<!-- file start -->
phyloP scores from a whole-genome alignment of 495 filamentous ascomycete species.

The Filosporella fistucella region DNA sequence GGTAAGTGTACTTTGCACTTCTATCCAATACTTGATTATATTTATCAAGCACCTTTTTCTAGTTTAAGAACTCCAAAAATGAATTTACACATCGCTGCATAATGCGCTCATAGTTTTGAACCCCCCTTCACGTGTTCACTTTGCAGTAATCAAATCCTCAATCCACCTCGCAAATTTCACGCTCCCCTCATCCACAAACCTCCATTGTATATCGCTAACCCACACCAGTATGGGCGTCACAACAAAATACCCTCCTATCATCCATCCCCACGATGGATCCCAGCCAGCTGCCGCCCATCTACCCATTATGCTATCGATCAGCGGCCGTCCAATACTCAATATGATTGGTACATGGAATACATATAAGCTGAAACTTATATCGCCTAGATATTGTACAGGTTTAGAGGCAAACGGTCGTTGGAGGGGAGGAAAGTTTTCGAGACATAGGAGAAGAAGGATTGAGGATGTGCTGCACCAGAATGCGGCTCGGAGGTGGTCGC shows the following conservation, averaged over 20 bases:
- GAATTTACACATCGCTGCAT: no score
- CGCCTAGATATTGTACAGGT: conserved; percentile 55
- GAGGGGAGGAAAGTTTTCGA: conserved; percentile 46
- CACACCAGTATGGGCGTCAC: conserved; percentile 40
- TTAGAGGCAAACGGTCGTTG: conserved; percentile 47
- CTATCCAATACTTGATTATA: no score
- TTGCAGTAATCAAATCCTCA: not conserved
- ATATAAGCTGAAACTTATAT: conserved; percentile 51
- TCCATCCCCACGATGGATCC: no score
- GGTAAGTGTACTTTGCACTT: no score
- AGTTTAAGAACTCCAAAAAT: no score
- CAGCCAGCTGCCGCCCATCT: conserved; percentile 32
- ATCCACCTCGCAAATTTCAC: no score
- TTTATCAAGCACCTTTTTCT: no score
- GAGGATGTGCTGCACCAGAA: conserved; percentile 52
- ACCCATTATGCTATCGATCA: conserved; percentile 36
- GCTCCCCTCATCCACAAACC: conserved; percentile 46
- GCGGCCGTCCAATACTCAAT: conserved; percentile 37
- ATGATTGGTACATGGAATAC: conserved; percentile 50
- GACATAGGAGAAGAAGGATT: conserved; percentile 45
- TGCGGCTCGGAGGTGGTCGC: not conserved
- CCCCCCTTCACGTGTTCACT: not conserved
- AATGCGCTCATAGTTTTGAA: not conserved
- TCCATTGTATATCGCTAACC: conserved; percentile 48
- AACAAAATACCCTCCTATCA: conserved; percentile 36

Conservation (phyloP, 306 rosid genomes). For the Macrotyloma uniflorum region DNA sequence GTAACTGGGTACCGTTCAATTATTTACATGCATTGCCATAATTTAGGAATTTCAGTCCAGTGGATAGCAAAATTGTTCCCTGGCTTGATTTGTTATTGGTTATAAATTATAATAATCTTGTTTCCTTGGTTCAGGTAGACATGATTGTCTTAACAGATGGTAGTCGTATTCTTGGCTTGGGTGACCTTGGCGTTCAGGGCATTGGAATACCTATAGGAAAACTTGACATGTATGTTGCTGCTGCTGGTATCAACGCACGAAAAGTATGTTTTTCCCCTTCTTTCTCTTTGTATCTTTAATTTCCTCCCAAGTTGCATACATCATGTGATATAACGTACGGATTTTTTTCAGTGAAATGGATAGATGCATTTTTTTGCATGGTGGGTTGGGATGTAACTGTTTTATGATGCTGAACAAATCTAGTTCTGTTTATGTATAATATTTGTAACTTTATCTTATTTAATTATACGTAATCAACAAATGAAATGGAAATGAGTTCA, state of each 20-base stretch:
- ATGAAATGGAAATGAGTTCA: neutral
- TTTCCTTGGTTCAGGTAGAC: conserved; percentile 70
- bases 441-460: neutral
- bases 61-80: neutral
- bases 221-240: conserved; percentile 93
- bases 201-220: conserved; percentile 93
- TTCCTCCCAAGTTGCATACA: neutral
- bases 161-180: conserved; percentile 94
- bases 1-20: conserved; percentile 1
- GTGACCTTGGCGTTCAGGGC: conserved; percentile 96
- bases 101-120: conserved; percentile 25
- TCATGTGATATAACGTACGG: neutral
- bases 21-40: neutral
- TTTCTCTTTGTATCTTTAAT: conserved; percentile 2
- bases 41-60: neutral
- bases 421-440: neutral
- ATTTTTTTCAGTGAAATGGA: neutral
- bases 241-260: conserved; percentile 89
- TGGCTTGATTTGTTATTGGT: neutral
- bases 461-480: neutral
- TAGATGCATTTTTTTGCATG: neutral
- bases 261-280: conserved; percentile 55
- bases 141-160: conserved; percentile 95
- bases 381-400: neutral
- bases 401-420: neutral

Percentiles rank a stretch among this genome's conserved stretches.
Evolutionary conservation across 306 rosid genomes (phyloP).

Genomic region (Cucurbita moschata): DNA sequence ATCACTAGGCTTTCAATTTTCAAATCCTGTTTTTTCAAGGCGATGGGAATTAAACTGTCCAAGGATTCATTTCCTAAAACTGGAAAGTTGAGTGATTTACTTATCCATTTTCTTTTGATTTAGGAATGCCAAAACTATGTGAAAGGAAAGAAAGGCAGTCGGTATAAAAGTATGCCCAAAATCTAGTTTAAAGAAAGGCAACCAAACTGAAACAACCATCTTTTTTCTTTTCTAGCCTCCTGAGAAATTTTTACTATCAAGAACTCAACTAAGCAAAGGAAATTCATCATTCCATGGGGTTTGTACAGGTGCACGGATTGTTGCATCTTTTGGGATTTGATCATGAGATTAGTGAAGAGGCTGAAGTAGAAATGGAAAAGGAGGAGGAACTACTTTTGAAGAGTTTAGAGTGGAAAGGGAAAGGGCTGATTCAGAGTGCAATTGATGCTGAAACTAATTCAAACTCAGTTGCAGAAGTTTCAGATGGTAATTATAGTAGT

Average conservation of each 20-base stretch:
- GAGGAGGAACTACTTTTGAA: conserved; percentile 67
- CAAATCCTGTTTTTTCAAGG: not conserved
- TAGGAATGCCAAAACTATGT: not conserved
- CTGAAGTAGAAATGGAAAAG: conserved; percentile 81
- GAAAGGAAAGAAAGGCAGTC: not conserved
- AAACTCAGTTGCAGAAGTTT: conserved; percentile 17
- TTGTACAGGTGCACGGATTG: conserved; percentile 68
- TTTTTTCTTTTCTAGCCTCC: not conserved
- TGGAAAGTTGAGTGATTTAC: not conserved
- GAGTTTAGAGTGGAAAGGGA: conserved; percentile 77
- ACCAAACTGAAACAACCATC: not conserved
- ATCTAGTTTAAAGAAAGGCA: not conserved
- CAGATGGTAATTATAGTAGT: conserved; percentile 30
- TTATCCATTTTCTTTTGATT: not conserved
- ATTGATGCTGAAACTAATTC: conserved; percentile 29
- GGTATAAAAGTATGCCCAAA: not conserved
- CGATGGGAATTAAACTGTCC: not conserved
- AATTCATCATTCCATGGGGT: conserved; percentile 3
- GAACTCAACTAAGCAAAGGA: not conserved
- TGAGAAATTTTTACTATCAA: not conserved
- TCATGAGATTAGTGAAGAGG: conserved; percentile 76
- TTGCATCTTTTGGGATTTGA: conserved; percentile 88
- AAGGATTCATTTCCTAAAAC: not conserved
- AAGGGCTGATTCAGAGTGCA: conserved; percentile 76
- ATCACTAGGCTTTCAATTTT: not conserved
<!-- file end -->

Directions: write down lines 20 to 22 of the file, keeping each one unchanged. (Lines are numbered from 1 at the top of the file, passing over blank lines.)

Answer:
- GCGGCCGTCCAATACTCAAT: conserved; percentile 37
- ATGATTGGTACATGGAATAC: conserved; percentile 50
- GACATAGGAGAAGAAGGATT: conserved; percentile 45